Henry looks a little familiar to this Brit, but the memory is hazy. I like the cartoon you posted.
I think I'd struggle to read a book from anything but a book - if you see what I mean.

subtorp77 said...

Megan, thanks. If my library doesn't have it, I may take you up on that offer. I can't believe how much new PB books have gotten!

Deborah Godin said...

Gee, Henry, if there ever was a time to utter something, the situation in that cartoon would be one!. (I can think of a few choice words / phrases, if you need help...)

Mickey,Georgia , Tillie said...

Hmmmmmmmmmmmmmm!! That book sounds interesting! I have read Martha Grimes. I like her Inspector Jury books. I can't seem to get away from the mystery novels ;)
My fave is Dorothy L Sayers and her "Lord Peter Wimsey" books :)
I saw the Amazon CEO guy on the 'Daily Show" with Jon Stewart. Man,what a laugh he has!!!!!!!
I gave a SanDisc player. I like that it has a radio in it ;)
Anyway,enough chatter from me!!

e said...

I vaguely remember Henry, I thought he was in a comic books series, but my memory is also hazy with age and I am not so old!

I share your observation that more kids like to read, and that while they and adults read differently on the Internet than they do with books and periodicals, Kindle and iPods require some focused listening. I've only borrowed an iPod, never had one of my own, so will have to see about a used one.

subtorp77 said...

e, your memory is fine. Henry appeared in many comic books from the 40's to at least the 80's.

My Classic Fiction Book List -Partial List

  • Austen, Jane: (Complete Works)
  • Balzac: Cousin Bette/ Eugenie Grandet / Cousin Pons
  • Best Russian Short Stories
  • Boyle, TC: Short Works
  • Brennan, Maeve : Short Works, 1 Novella
  • Bronte, Emily, Ann, Jane (Complete Works)
  • Brookner, Anita ( Complete Works)
  • Cather, Willa (Complete Works)
  • Chekov: Short Works
  • David Copperfield (Dickens)
  • Dickens:A Tale of Two Cities
  • Dickens:Great Expectations
  • Dickens:Nicholas Nickelby
  • Dickens:Our Mutual Friend
  • Dickens:The Old Curiosity Shop
  • Doyle, Roddy (some novels, memoir)
  • Drabble, Margaret (4 Novels)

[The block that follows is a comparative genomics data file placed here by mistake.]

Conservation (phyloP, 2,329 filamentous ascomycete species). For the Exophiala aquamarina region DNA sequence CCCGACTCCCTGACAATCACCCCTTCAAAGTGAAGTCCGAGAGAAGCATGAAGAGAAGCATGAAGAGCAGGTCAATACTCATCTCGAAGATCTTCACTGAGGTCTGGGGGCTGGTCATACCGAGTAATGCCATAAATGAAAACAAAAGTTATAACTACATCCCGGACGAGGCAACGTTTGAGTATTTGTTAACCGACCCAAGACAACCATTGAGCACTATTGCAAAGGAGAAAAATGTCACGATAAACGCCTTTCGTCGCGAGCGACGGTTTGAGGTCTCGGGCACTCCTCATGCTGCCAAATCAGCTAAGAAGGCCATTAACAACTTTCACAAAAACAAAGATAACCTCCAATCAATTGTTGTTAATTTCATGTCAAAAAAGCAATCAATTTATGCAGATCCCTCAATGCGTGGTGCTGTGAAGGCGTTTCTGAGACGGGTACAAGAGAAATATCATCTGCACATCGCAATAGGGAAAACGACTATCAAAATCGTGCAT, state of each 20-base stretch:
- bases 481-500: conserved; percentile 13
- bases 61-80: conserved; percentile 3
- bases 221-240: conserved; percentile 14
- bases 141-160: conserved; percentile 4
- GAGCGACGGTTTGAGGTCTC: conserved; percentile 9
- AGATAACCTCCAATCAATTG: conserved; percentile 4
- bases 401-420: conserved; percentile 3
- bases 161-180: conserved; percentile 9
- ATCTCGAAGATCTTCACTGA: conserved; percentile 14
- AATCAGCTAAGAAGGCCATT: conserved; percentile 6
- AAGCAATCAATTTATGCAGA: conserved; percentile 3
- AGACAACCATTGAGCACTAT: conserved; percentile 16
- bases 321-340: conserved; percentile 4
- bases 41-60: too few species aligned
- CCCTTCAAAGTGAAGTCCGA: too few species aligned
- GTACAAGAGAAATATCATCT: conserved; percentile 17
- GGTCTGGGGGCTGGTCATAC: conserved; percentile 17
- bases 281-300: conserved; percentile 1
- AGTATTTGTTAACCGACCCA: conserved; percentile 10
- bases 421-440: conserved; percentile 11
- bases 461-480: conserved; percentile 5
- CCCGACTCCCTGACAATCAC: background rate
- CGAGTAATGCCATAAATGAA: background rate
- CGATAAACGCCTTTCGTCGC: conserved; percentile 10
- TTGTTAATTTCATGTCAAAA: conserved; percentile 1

• Drieser, Theodore (Complete Works)
  • Fitzgerald, F.Scott (Most Novels & short works)
  • Hardy, Thomas (Complete Works)
  • Hemingway, Short stories
  • Hemingway: The Old Man in the Sea
  • Hemingway: The Sun Also Rises
  • Hugo: Les Miserables/Hunchback Of ND
  • James, Henry: Daisy Miller
  • James, Henry: In The Cage
  • James, Henry: Portrait of a Lady
  • James, Henry: The Golden Bowl
  • James, Henry: What Maisy Knew
  • James, Henry: Wings of a Dove
  • James, Henry:The Ambassadors
  • James, Henry; The Bostonians
  • Kerouac: Dharma Bums
  • Kerouac: On The Road
  • Kerouac: The Subterraneans
  • Kerouac: Tristessa
  • Lardner,Ring:Short Works
  • Larsen: Quicksand
  • Lewis, Sinclair: Arrowsmith
  • Lewis, Sinclair: Free Air
  • Lewis, Sinclair: Main Street
  • Lewis, Sinclair: The Job
  • MacGill, Patrick (Complete works)
  • Mackin, Walter (novels)
  • Maupassant: Short Works, novels
  • McGahern, John (novels of)
  • McNulty, John (Short Works)
  • Norris, Frank: McTeague
  • O'Brien, Edna (3 Novels)
  • O'Donnell, Paeder : Novels of
  • O. Henry
  • Potok, Chaim (4 novels/1 non fiction)
  • Salinger, JD : Nine Stories
  • Salinger: Franny & Zooey
  • Salinger: Raise High the Roofbeams
  • Salinger: The Catcher in the Rye
  • Sinclair, Lewis: Dodsworth
  • Sinclair, Lewis: Elmer Gantry
  • Sinclair, Upton: King Coal
  • Sinclair, Upton: The Jungle
  • Steinbeck, John: Sweet Thursday
  • Steinbeck: Winter of our Discontent
  • Steinbeck: Cannery Row
  • Steinbeck: East of Eden
  • Steinbeck: The Grapes of Wrath
  • Theroux, Paul (3 Novels )
  • Toibin, Colm: (Novels of)
  • Tolstoy: Anna Karenina
  • Tolstoy: Short Works
  • Turgenev (2 novels)
  • Twain: T Sawyer, Life on the Mississippi
  • Vonnegut: Early Works (1950s-60s)
  • Wharton, Edith: Novels of/Short Stories
  • Women & Fiction (Edit. Cahill)
  • Zola, Emile ( 10 novels)